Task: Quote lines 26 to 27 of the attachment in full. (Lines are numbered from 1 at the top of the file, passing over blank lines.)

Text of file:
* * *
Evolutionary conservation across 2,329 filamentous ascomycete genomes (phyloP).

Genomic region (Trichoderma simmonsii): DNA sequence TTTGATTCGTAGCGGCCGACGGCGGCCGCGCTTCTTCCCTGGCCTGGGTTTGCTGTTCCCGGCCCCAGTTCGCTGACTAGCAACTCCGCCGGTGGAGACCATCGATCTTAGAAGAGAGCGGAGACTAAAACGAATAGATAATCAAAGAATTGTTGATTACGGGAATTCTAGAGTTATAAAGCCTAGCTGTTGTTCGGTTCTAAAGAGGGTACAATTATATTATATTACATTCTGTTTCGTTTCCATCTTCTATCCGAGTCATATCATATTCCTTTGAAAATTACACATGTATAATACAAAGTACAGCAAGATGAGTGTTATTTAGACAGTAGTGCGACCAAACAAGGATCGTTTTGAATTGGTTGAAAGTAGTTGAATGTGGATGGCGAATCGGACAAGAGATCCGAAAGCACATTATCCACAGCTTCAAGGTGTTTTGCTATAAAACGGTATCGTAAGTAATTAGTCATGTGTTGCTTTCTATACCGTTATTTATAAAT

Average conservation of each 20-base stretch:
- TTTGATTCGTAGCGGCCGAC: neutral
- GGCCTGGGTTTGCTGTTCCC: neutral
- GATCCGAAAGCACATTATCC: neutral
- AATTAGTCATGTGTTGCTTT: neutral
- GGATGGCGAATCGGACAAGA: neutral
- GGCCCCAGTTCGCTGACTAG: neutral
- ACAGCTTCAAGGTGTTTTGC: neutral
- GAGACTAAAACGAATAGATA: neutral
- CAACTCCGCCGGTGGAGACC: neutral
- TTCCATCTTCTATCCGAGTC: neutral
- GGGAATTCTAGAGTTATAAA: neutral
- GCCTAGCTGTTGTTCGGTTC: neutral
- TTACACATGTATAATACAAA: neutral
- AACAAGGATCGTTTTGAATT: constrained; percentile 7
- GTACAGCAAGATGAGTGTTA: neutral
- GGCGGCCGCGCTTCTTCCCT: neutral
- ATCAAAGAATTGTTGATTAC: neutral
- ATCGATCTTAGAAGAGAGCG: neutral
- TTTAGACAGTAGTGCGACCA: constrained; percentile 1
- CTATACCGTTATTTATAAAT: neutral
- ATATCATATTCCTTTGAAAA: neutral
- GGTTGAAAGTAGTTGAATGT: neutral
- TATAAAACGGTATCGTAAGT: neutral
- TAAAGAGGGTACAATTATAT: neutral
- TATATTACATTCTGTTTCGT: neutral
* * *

- TATAAAACGGTATCGTAAGT: neutral
- TAAAGAGGGTACAATTATAT: neutral